Well, Wittnauer-Revue watches are rare in Europe, but I've seen many when browsing the American ebay. Some got a Wittnauer designation, some not like this:
    http://www.ranfft.de/cgi-bin/bidfun-...2uswk&Revue_73

    However, outside Switzerland Revue was almost inbvisible as brand. They supplied movements to many manufacturers, sometimes signed witg G.T, in an oval (Gédéon Thommen), but mostly unsigned. Only in the UK they were resonably present with the brand "Vertex". As many of these movements had Dennison cases, there might have been a special arrangement - who knows? Maybe this arrangement also lead to OEM products which were sold unsigned or with private lable.

    Quote Originally Posted by Larry Treiman View Post
    Roland, since the negative-set (cal. 31) movement that is the subject of this thread is in a Dennison case, it is likely that it was intended for the U.K. market.
    No idea. The above mentioned relation usually brought watches with Siwss stem mechanism, i.e. Dennison made cases without integrated stem for these watches. On the other hand Dennison made many cases for U.S. movements, and probably any unknown maker popped a Revue 31 into them.

    Finally, Reveue (or GT) movements are too widely spread and too often anonymous to get all relations sorted.

    Regards, Roland Ranfft
    Identify your movement here

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    Default Re: Need help identifying an antique pocket watch - Swiss Made (RE: Roland Ranfft)

    Hi, again, Roland,

    I searched and found a previous thread on some interesting Thommen cal. 30 and 31 watches with the private label Limit No. 2 on the dial and another, mkd. Limit No. 2N, also on the dial, for the U.K. market. There was a lengthy discussion on these watches, and others, and I was having some fun with the subject. I now realize that the N in the Limit No. 2N name likely stands for negative setting, which it has. Ed Ueberall posted a particularly attractive example on the second page of the thread.

    I couldn't successfully post a link, so I bumped it back to near the top of the first page....it was started back in 2009! If it gets lost before you get to see it, a search here on the MB for Limit No. 2 should find it again!

    The thread is titled "Info on Limit No. 2 pocket watch" and was started by namvet69.

    Larry
    Last edited by Larry Treiman; 09-22-2013 at 02:55 PM.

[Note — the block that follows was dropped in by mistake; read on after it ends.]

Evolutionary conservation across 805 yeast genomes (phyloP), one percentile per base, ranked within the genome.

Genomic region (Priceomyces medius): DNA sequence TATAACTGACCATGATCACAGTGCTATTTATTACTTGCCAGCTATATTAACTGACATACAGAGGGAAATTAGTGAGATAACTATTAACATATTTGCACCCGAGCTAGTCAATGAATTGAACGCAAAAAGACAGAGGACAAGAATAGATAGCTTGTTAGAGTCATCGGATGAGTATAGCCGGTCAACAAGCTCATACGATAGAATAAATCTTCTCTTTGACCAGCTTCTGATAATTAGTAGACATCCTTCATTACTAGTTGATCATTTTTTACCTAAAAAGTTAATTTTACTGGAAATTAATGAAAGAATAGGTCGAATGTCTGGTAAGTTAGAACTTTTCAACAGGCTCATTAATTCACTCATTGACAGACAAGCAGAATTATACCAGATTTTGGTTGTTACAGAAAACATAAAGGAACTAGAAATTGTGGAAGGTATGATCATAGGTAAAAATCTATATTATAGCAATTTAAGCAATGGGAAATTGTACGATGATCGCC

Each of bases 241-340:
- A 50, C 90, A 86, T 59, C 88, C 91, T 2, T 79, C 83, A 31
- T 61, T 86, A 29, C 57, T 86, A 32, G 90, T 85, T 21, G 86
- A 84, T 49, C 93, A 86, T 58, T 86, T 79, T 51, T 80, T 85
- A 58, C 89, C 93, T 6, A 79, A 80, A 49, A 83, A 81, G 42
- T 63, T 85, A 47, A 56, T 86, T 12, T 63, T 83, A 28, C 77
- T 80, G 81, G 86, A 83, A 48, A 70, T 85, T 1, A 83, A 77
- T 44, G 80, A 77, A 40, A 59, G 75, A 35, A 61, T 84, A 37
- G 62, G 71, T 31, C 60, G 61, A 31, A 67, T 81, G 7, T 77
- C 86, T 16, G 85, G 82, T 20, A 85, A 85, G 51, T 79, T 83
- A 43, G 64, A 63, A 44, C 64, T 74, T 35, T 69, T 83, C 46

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    Default Re: Need help identifying an antique pocket watch - Swiss Made (RE: Roland Ranfft)

    Quote Originally Posted by Roland Ranfft View Post


    However, outside Switzerland Revue was almost inbvisible as brand. They supplied movements to many manufacturers, sometimes signed witg G.T, in an oval (Gédéon Thommen), but mostly unsigned. Only in the UK they were resonably present with the brand "Vertex". As many of these movements had Dennison cases, there might have been a special arrangement - who knows? Maybe this arrangement also lead to OEM products which were sold unsigned or with private lable.
    I recently had this one through my hands.....

    Piers
    Attached Thumbnails Attached Thumbnails DSC_5151.jpg   DSC_5154.jpg   DSC_5156.jpg   DSC_5155.jpg  
    Piers Lawrence

    'In the end, time makes fools of us all...some more than others.'

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    Default Re: Need help identifying an antique pocket watch - Swiss Made (RE: Larry Treiman)

    Hi Piers,

    Quote Originally Posted by PJQL View Post
    I recently had this one through my hands.....
    Wow, and this one has even the calibre signature "31". I've never actually seen it, since Revue almost never applied it back then.

    Hi Larry,

    Quote Originally Posted by Larry Treiman View Post
    I now realize that the N in the Limit No. 2N name likely stands for negative setting, which it has
    Likely yes, since both layouts differ only refering the setting lever screw.

    I read the thread cursory and noticed that someone had doubts due to different pallet-lever bearings. But actually both werde made: A cock together with banking pins and a bridge with integrated banking:



    Regards, Roland Ranfft
    Identify your movement here